COLUMBIA, S.C. (WBTV) - Gov. Henry McMaster has announced a mask requirement at several establishments in South Carolina, and has reopened more businesses in the state.
On Aug. 3, several types of entertainment businesses, facilities, venues, events or mass gatherings are permitted to open, but are required to implement AccelerateSC guidelines.
These businesses include festivals, parades, concerts, theaters, stadiums, arenas, coliseums, auditoriums, grandstands, amphitheaters, gymnasiums, concert halls, dance, halls, performing arts centers, parks, racetracks, or similarly operated entities.
For The Showtime Theater Company, the great outdoors has become the great stage. Co-founder Robert Read says his traveling thespians have not had a chance to perform.
”Not to be able to do that it’s disappointing and sad and frustrating. It’s all the emotions you can think of,” says Read.
Read is extremely happy to go back to the teathre. “We appreciate that Governor McMaster has the arts in mind,” he says. “Arts are always the first thing to go the first thing to get cut and it’s very very hard to keep people engaged in the arts so we appreciate anybody and everybody who helps us do that.” However, he realizes there is going safety has to be at the forefront as well.
Governor McMaster announced places like Read’s theatre have to follow. These guidelines include, but are not limited to, the following:
- Attendance may not exceed 50% of the certificate of occupancy issued by the fire marshal – or 250 persons – whichever is less.
- Require the wearing of masks or face coverings as a condition of admission or participation
- Enact social distancing, cleaning and hygiene practices as recommended by AccelerateSC
- End the sale of alcohol at 11 p.m.
All previously recommended guidelines for restaurants and other establishments that attract groups of people are now mandatory.
Gov. McMaster is also calling on cities and counties to enact mask requirements.
The governor’s Executive Order establishing these new measures will go into effect Monday, August 3.
Alos, additional guidelines for restaurants are now mandatory and include the following:
- Operating dine-in services at no more than 50 percent of the certificate of occupancy issued by the fire marshal.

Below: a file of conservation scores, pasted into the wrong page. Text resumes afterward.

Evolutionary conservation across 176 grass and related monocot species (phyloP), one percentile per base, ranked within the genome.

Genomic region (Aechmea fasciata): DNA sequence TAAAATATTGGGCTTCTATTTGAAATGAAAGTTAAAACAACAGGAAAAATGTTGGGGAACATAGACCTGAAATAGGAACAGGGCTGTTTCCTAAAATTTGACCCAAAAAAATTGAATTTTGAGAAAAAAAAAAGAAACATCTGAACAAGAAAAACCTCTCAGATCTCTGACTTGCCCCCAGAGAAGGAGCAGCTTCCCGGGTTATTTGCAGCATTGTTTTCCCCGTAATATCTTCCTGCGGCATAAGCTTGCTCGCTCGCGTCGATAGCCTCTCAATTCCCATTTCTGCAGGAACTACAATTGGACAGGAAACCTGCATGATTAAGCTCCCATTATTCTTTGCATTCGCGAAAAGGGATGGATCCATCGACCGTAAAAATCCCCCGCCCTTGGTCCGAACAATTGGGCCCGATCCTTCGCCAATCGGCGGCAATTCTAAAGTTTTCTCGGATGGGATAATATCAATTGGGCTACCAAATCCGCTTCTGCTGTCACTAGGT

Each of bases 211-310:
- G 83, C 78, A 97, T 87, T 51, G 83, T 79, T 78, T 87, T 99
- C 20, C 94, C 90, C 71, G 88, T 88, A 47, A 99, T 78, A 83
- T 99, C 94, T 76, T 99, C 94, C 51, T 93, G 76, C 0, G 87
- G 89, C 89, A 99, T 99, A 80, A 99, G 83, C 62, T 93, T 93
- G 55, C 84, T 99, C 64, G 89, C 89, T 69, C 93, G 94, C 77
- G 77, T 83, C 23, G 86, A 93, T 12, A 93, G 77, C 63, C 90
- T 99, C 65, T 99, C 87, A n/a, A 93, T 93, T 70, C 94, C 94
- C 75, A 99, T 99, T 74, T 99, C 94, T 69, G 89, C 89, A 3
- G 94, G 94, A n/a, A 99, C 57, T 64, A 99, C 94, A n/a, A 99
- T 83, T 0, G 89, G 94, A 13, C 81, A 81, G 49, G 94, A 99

- Employees and patrons shall be required to wear masks or face coverings.
- Tables are to be spaced to keep diners at least six feet apart.
- No more than eight customers per table unless from the same family.
- Standing or congregating in bar area of restaurant is prohibited.
- Establishments that possess a state permit to sell alcohol shall be subject to these restrictions.
Businesses, event organizers, and others responsible for events that may exceed the occupancy rules may receive clarification allowing the event to proceed if they can satisfactorily demonstrate an ability to comply with federal and state COVID-19 procedures and protocols to the Department of Commerce.
“These limited restrictions are temporary, they are measured, and they are targeted towards what we know works,” said Gov. Henry McMaster. “These measures give South Carolina the best chance to slow the spread of the virus without shutting down the state’s economy – which we cannot and will not do – as many continue to call for.”
Despite the precautions, some people are questioning if it is too early. South Carolina is still a coronavirus hotspot, according to the White House. WBTV’s four counties across the border are all classified as ‘Red Zones’ which means test positivity results are still above 10 percent. but McMaster says he is not going to close anything down again.
”We’re not gonna do that. It’s not good for our mental health. It’s not good for our economic health. It’s not good for families and it’s not good for children,” says McMaster.
Additionally, the governor continued his call for all South Carolinians to wear face coverings when appropriate, and he encouraged local governments to adopt face covering ordinances.
“If we’re going to open the businesses, we’re going to have to be careful,” he says. “That means you’ve got to wear a mask, you’ve got to keep that distance, you’ve got to wash your hands. You’ve got to be careful.”
The governor also ordered that face coverings must be worn in all state government buildings according to guidelines and procedures developed by the state Department of Administration, effective Aug. 5.
The penalty for not following these orders is up to $100 fine and/or at most 30 days in jail.